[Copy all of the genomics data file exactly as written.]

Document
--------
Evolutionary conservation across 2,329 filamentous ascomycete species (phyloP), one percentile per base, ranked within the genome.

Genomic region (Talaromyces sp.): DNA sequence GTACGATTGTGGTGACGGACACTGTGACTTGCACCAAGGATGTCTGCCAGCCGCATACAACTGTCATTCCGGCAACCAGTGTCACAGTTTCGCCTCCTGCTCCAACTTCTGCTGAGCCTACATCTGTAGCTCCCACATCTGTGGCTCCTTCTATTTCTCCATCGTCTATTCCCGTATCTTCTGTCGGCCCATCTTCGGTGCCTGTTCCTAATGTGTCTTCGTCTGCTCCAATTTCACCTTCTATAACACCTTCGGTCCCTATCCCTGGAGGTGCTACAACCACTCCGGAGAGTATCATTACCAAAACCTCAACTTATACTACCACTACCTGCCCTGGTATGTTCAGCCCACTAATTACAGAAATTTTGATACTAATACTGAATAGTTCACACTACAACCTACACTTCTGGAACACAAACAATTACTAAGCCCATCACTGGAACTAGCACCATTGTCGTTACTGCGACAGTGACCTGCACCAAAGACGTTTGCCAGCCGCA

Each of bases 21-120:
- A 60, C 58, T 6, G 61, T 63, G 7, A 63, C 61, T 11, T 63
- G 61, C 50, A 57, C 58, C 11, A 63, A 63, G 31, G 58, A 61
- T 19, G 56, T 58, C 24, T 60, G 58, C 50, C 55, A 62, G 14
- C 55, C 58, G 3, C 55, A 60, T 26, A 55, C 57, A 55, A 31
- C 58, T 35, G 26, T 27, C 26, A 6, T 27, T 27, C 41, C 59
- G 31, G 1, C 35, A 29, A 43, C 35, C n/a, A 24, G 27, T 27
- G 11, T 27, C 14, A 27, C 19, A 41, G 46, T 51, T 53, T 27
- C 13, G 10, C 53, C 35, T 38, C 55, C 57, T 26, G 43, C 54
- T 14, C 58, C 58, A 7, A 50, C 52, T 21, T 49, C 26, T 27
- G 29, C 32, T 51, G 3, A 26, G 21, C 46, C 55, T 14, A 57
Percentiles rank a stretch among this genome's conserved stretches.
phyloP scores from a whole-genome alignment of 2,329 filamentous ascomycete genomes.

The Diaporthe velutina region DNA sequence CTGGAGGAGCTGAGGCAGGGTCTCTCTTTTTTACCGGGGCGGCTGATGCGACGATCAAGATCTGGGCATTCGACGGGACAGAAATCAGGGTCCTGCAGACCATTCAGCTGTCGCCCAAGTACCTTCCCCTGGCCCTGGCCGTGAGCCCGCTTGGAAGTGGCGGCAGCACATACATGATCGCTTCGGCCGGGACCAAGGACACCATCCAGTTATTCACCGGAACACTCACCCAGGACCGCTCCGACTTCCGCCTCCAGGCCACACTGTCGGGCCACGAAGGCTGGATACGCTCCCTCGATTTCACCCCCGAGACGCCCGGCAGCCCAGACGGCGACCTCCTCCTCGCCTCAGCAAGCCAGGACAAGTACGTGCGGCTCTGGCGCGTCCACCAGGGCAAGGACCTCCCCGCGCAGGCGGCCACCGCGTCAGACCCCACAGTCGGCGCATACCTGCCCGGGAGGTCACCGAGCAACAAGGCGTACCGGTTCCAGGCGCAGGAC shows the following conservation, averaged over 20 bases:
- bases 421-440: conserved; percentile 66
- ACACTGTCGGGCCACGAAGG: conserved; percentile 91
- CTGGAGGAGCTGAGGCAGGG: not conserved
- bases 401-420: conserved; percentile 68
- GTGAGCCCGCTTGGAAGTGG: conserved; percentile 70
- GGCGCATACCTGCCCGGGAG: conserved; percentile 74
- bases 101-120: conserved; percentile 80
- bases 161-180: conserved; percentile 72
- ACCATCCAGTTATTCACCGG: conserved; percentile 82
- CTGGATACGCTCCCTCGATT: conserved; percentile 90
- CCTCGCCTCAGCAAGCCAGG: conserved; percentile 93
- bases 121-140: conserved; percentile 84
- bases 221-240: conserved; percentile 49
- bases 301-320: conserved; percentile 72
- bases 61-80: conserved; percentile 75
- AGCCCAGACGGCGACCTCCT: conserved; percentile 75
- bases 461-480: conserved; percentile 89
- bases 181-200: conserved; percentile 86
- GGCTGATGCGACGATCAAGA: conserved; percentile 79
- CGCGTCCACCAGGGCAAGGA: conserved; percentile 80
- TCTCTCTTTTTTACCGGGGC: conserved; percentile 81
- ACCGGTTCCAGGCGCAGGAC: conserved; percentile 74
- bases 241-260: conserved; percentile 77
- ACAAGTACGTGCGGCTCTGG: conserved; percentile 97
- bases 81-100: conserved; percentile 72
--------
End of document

Evolutionary conservation across 2,329 filamentous ascomycete species (phyloP), one percentile per base, ranked within the genome.

Genomic region (Talaromyces sp.): DNA sequence GTACGATTGTGGTGACGGACACTGTGACTTGCACCAAGGATGTCTGCCAGCCGCATACAACTGTCATTCCGGCAACCAGTGTCACAGTTTCGCCTCCTGCTCCAACTTCTGCTGAGCCTACATCTGTAGCTCCCACATCTGTGGCTCCTTCTATTTCTCCATCGTCTATTCCCGTATCTTCTGTCGGCCCATCTTCGGTGCCTGTTCCTAATGTGTCTTCGTCTGCTCCAATTTCACCTTCTATAACACCTTCGGTCCCTATCCCTGGAGGTGCTACAACCACTCCGGAGAGTATCATTACCAAAACCTCAACTTATACTACCACTACCTGCCCTGGTATGTTCAGCCCACTAATTACAGAAATTTTGATACTAATACTGAATAGTTCACACTACAACCTACACTTCTGGAACACAAACAATTACTAAGCCCATCACTGGAACTAGCACCATTGTCGTTACTGCGACAGTGACCTGCACCAAAGACGTTTGCCAGCCGCA

Each of bases 21-120:
- A 60, C 58, T 6, G 61, T 63, G 7, A 63, C 61, T 11, T 63
- G 61, C 50, A 57, C 58, C 11, A 63, A 63, G 31, G 58, A 61
- T 19, G 56, T 58, C 24, T 60, G 58, C 50, C 55, A 62, G 14
- C 55, C 58, G 3, C 55, A 60, T 26, A 55, C 57, A 55, A 31
- C 58, T 35, G 26, T 27, C 26, A 6, T 27, T 27, C 41, C 59
- G 31, G 1, C 35, A 29, A 43, C 35, C n/a, A 24, G 27, T 27
- G 11, T 27, C 14, A 27, C 19, A 41, G 46, T 51, T 53, T 27
- C 13, G 10, C 53, C 35, T 38, C 55, C 57, T 26, G 43, C 54
- T 14, C 58, C 58, A 7, A 50, C 52, T 21, T 49, C 26, T 27
- G 29, C 32, T 51, G 3, A 26, G 21, C 46, C 55, T 14, A 57
Percentiles rank a stretch among this genome's conserved stretches.
phyloP scores from a whole-genome alignment of 2,329 filamentous ascomycete genomes.

The Diaporthe velutina region DNA sequence CTGGAGGAGCTGAGGCAGGGTCTCTCTTTTTTACCGGGGCGGCTGATGCGACGATCAAGATCTGGGCATTCGACGGGACAGAAATCAGGGTCCTGCAGACCATTCAGCTGTCGCCCAAGTACCTTCCCCTGGCCCTGGCCGTGAGCCCGCTTGGAAGTGGCGGCAGCACATACATGATCGCTTCGGCCGGGACCAAGGACACCATCCAGTTATTCACCGGAACACTCACCCAGGACCGCTCCGACTTCCGCCTCCAGGCCACACTGTCGGGCCACGAAGGCTGGATACGCTCCCTCGATTTCACCCCCGAGACGCCCGGCAGCCCAGACGGCGACCTCCTCCTCGCCTCAGCAAGCCAGGACAAGTACGTGCGGCTCTGGCGCGTCCACCAGGGCAAGGACCTCCCCGCGCAGGCGGCCACCGCGTCAGACCCCACAGTCGGCGCATACCTGCCCGGGAGGTCACCGAGCAACAAGGCGTACCGGTTCCAGGCGCAGGAC shows the following conservation, averaged over 20 bases:
- bases 421-440: conserved; percentile 66
- ACACTGTCGGGCCACGAAGG: conserved; percentile 91
- CTGGAGGAGCTGAGGCAGGG: not conserved
- bases 401-420: conserved; percentile 68
- GTGAGCCCGCTTGGAAGTGG: conserved; percentile 70
- GGCGCATACCTGCCCGGGAG: conserved; percentile 74
- bases 101-120: conserved; percentile 80
- bases 161-180: conserved; percentile 72
- ACCATCCAGTTATTCACCGG: conserved; percentile 82
- CTGGATACGCTCCCTCGATT: conserved; percentile 90
- CCTCGCCTCAGCAAGCCAGG: conserved; percentile 93
- bases 121-140: conserved; percentile 84
- bases 221-240: conserved; percentile 49
- bases 301-320: conserved; percentile 72
- bases 61-80: conserved; percentile 75
- AGCCCAGACGGCGACCTCCT: conserved; percentile 75
- bases 461-480: conserved; percentile 89
- bases 181-200: conserved; percentile 86
- GGCTGATGCGACGATCAAGA: conserved; percentile 79
- CGCGTCCACCAGGGCAAGGA: conserved; percentile 80
- TCTCTCTTTTTTACCGGGGC: conserved; percentile 81
- ACCGGTTCCAGGCGCAGGAC: conserved; percentile 74
- bases 241-260: conserved; percentile 77
- ACAAGTACGTGCGGCTCTGG: conserved; percentile 97
- bases 81-100: conserved; percentile 72